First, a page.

Liquid Flesh

By Brenda Shaughnessy b. 1970 Brenda Shaughnessy
In a light chocolatine room
with blackout windows,
a loud clock drowns in soft dawn’s
 
syllables, crisscrossed
with a broken cloudiness
I’d choose as my own bedcovers
 
but cannot. My choice of sleep
or sky has no music of its own.
There’s no “its own” while the baby cries.
 
Oh, the baby cries. He howls and claws
like a wrongly minor red wolf
who doesn’t know his mother.
 
I know I am his mother, but I can’t
quite click on the word’s essential aspects,
can’t denude the flora
 
or disrobe the kind of housecoat
“mother” always is. Something
cunty, something used.
 
Whatever meaning the word itself
is covering, like underwear,
that meaning is so mere and meager
 
this morning. Mother. Baby.
Chicken and egg. It’s so obnoxious
of me: I was an egg
 
who had  an egg
and now I’m a chicken,
as usual scooping up
 
both possibilities,
or what I used to call
possibilities. I used
 
to be this way, so ontologically
greedy, wanting to be it all.
Serves me right.
 
My belief in the fluidity
of the self turns out to mean
my me is a flow of wellwater,
                                                   
without the well, or the bucket,
a hole dug and seeping.
A kind of unwell, where
 
the ground reabsorbs
what it was displaced to give.
The drain gives meaning to the sieve.
 
As I said: a chicken who still
wants to be all potential.
Someone who springs
 
and falls, who cannot see
how many of us I have
in me—and I do not like them all.
 
Do I like us? Can I love us?
If anyone comes
first it’s him, but how can that be?
 
I was here way, way first.
I have the breasts, godawful, and he
the lungs and we share the despair.
 
For we are a we, aren’t we? We split
a self in such a way that there isn’t
enough for either of us.
 
The father of the baby is sleepy
and present in his way, in the way
of fathers. He is devoted like
 
few fathers, and maybe hurts
like I hurt, like no fathers.
I don’t know what someone else
 
feels, not even these someones
who are also me. Do they hurt
like I do?  Why can’t they
 
tell me, or morse or sign: let
me know they know where and how
and why it hurts? Or something?
 
What is the point of other people,
being so separate, if we can’t
help a person get that pain
 
will stick its shiv into anything,
just to get rid of the weapon
and because it can? For if we share
 
ourselves then they, too, must
also be in so much pain.
I can hear it. Oh, my loves.
 
The wood of the crib, the white
glow of the milk (which must
have siphoned off the one
 
and only pure part of me, leaving
me with what, toxicity
or sin or mush?), the awful softness.
 
I’ve been melted into something
too easy to spill. I make more
and more of myself in order
 
to make more and more of the baby.
He takes it, this making. And somehow
he’s made more of me, too.
 
I’m a mother now.
I run to the bathroom, run
to the kitchen, run to the crib
 
and I’m not even running.
These places just scare up as needed,
the wires that move my hands
 
to the sink, to the baby,
to the breast are electrical.
I’m in shock.
 
One must be in shock to say so,
as if one’s own state is assessable,
like a car accident or Minnesota taxes.
 
A total disaster, this sack of liquid
flesh which yowls and leaks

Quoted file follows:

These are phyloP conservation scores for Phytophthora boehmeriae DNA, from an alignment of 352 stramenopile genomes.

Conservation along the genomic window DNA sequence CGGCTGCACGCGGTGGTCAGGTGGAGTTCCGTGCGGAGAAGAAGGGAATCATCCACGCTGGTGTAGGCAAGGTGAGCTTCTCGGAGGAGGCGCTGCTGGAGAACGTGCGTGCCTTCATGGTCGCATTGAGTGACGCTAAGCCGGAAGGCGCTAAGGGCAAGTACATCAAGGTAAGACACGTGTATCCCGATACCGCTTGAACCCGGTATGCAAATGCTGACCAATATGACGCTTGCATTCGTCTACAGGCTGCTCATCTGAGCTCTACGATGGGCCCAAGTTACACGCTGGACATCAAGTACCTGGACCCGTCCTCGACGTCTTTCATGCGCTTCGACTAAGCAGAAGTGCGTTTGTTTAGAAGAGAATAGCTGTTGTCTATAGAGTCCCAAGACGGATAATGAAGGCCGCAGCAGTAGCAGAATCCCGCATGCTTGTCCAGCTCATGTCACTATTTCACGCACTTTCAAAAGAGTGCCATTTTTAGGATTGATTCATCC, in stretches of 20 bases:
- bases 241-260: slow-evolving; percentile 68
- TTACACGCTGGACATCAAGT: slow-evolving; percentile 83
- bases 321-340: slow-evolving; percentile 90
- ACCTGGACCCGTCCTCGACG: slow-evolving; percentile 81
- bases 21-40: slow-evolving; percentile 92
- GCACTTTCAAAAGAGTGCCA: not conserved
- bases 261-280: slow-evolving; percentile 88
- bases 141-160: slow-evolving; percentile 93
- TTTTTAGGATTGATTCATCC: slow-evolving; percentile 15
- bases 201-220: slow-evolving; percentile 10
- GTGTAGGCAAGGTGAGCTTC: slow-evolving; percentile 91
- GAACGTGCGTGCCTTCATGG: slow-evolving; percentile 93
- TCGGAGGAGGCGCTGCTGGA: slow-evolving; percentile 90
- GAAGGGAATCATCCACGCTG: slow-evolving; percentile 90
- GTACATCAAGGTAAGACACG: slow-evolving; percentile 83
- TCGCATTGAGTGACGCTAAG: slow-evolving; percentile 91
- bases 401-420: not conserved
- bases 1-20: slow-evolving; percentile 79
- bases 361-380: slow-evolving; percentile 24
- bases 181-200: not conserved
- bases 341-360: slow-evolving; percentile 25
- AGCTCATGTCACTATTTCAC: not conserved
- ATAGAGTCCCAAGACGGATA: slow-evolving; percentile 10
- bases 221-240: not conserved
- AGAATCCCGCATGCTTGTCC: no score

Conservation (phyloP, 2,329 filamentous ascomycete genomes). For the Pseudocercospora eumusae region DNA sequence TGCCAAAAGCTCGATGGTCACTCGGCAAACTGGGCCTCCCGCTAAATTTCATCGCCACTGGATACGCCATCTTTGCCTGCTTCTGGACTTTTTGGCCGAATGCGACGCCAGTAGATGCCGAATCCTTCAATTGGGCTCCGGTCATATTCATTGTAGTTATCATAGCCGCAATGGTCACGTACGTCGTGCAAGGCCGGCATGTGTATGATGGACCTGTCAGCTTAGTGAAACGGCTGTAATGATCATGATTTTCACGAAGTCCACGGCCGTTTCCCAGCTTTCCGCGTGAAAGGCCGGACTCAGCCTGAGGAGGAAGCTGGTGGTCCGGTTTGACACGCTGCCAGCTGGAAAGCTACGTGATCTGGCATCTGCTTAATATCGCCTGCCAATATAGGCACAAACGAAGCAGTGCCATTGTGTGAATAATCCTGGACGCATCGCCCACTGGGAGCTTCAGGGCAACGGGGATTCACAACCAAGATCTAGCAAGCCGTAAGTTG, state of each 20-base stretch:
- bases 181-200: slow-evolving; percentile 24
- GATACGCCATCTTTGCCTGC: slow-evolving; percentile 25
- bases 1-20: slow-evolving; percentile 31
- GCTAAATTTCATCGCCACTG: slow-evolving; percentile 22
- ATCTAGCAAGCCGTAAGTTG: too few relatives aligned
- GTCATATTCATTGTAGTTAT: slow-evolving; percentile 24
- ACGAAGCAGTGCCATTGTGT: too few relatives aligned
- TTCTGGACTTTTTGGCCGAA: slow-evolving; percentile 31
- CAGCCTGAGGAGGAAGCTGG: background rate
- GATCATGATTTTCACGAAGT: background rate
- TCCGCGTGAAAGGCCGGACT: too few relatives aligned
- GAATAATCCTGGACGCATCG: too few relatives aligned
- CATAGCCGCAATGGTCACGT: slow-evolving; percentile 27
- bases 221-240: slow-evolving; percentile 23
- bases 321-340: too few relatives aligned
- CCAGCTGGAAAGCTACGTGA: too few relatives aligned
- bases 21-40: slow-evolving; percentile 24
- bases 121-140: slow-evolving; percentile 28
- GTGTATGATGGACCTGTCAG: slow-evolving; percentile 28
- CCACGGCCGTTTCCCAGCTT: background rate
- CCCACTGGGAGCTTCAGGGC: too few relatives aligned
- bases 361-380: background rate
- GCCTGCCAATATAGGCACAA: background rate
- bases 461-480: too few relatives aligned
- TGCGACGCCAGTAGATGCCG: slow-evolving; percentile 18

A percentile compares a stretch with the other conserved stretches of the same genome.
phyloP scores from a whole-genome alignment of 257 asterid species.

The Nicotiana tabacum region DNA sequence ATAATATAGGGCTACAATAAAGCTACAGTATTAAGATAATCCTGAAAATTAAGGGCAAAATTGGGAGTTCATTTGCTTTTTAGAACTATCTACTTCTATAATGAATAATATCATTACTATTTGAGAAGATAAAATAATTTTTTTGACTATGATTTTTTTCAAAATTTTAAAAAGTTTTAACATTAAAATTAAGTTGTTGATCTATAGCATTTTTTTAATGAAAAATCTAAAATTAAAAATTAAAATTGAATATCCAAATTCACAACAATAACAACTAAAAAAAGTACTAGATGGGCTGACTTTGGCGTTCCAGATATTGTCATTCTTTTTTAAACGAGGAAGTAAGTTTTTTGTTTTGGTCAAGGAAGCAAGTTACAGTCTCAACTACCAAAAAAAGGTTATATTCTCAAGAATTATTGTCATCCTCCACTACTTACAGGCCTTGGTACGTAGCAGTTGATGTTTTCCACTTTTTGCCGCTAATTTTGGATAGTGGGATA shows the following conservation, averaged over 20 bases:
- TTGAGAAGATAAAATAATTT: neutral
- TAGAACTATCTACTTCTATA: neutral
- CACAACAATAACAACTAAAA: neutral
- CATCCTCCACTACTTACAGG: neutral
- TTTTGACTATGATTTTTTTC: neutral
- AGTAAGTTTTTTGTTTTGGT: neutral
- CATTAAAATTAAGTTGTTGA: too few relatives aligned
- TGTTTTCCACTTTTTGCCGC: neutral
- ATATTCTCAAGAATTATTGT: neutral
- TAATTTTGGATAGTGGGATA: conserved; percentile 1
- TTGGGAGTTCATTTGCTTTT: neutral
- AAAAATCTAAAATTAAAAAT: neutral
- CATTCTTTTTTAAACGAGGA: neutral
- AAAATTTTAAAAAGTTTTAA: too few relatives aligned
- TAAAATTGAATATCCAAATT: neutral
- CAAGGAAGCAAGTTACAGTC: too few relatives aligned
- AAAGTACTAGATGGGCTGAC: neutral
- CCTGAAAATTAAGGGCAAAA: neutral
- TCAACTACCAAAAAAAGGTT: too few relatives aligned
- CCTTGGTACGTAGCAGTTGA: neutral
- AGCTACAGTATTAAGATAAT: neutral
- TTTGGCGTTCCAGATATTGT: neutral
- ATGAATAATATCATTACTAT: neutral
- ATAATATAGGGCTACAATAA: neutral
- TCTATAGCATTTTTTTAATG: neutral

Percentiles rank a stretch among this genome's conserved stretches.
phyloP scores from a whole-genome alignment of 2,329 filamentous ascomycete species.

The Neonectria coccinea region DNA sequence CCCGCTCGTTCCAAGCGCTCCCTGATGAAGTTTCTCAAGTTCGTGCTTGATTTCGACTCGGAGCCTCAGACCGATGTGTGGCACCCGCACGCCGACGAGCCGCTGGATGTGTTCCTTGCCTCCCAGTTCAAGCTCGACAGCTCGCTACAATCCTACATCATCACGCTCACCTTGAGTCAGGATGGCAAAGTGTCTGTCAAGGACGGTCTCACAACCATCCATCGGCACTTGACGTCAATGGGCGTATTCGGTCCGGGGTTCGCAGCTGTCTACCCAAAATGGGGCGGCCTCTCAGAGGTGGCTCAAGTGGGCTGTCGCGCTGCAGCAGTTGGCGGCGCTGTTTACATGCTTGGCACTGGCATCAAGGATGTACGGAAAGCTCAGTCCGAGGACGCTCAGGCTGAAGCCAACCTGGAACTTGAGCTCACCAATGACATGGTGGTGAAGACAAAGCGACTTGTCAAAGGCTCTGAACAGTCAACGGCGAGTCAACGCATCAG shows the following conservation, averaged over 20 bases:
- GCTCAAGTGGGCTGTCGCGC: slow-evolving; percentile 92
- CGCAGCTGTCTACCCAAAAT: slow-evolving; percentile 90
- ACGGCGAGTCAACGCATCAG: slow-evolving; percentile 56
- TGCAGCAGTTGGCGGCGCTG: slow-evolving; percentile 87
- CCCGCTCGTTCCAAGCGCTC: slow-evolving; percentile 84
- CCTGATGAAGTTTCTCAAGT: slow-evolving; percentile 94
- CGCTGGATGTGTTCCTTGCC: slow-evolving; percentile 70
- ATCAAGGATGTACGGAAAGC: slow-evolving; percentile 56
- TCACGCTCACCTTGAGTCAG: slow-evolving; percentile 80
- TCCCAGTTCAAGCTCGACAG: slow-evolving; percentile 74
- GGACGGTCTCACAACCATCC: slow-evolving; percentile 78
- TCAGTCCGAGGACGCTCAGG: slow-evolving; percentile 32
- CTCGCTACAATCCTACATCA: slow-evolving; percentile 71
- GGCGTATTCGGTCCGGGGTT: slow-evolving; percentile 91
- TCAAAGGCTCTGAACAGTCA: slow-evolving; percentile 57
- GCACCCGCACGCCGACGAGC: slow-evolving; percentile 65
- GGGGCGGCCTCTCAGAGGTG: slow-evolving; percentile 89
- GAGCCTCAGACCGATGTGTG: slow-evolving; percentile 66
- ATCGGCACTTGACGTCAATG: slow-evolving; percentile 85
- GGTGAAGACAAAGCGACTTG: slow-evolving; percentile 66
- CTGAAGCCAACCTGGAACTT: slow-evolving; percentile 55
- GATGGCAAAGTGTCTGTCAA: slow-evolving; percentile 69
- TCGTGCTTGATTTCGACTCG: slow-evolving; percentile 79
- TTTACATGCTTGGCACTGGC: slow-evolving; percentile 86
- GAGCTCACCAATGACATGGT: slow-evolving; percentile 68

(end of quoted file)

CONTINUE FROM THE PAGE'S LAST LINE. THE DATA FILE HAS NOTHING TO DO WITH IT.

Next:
and I’m talking about me
 
not the baby. Me, this puddle
of a middle, this utilized vessel,
cracked hull, divine
 
design. It’s how it works. It’s how
we all got here. Deform
following the function . . .
 
But what about me? I whisper
secretly and to think,
around these parts used to be
 
the joyful place of sex,
what is now this intimate
terror and squalor.
 
My eyes burned out at three a.m. and again
at six and eleven. This is why the clock
is drowning, as I said earlier.
 
I’m trying to explain it.
I repeat myself, or haven’t I already?
Tiny self, along with a tiny self.
 
I’ll say it: he hurt me, this new
babe, then and now.
Perhaps he always will,
 
though thoughts of the future
seem like science fiction novels
I never finished reading.
 
Their ends like red nerves
chopped off by cleaver, not aliens,
this very moment, saving nothing for later.
 
He howls with such fury and clarity
I must believe him.
No god has the power
 
to make me believe anything,
yet I happen to know
this baby knows a way out.
 
This dark hole closing in on me
all around: he’ll show me
how to get through
 
the shock and the godlessness
and the rictus of crushed flesh,
into the rest of my life.

Brenda Shaughnessy, “Liquid Flesh” from Our Andromeda. Copyright © 2012 by Brenda Shaughnessy. Reprinted by permission of Copper Canyon Press. www.coppercanyonpress.org

Source: Our Andromeda (Copper Canyon Press, 2012)

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Poet Brenda Shaughnessy b. 1970

POET’S REGION U.S., Mid-Atlantic

Subjects Living, Marriage & Companionship, Parenthood, The Body, The Mind, Love, Realistic & Complicated, Relationships, Family & Ancestors

Poetic Terms Free Verse, Tercet

 Brenda  Shaughnessy

Biography

Brenda Shaughnessy earned a BA from the University of California, Santa Cruz, and an MFA from Columbia University. She is the author of Interior with Sudden Joy (1999), Human Dark with Sugar (2008), winner of the James Laughlin Award from the Academy of American Poets, and Our Andromeda (2012). Her work has appeared in the Yale Review, the Boston Review, McSweeney’s, and Best American Poetry, among other places. With C.J. Evans, . . .

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Poem Categorization

SUBJECT Living, Marriage & Companionship, Parenthood, The Body, The Mind, Love, Realistic & Complicated, Relationships, Family & Ancestors

POET’S REGION U.S., Mid-Atlantic

Poetic Terms Free Verse, Tercet

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